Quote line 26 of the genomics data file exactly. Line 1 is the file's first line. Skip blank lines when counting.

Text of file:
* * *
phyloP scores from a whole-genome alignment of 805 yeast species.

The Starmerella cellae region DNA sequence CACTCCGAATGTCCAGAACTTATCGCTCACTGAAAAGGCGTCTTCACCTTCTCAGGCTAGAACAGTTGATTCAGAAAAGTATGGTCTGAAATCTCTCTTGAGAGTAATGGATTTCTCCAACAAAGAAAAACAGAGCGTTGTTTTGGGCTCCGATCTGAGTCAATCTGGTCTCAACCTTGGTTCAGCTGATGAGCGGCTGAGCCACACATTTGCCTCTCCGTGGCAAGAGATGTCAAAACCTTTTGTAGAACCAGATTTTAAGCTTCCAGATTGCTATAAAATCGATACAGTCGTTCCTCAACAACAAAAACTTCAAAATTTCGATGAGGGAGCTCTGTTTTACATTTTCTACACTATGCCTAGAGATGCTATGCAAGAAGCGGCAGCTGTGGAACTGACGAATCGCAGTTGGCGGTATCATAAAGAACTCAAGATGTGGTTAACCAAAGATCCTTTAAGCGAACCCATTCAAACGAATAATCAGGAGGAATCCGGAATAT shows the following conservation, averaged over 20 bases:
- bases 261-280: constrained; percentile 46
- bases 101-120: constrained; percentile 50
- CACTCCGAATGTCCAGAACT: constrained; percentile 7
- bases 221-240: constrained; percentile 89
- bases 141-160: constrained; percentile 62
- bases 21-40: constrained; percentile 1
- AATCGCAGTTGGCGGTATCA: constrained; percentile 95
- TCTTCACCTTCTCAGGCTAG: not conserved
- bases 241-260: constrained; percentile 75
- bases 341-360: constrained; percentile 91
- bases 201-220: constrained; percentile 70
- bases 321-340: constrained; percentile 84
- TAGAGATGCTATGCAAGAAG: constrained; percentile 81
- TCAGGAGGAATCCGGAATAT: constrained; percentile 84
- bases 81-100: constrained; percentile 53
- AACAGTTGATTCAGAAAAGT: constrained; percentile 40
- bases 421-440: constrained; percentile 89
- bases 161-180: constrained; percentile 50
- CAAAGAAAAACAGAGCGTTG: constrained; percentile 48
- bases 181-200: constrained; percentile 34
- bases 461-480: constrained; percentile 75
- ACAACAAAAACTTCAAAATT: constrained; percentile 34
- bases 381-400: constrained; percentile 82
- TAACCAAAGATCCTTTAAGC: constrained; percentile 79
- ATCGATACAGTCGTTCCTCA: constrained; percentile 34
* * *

- TAACCAAAGATCCTTTAAGC: constrained; percentile 79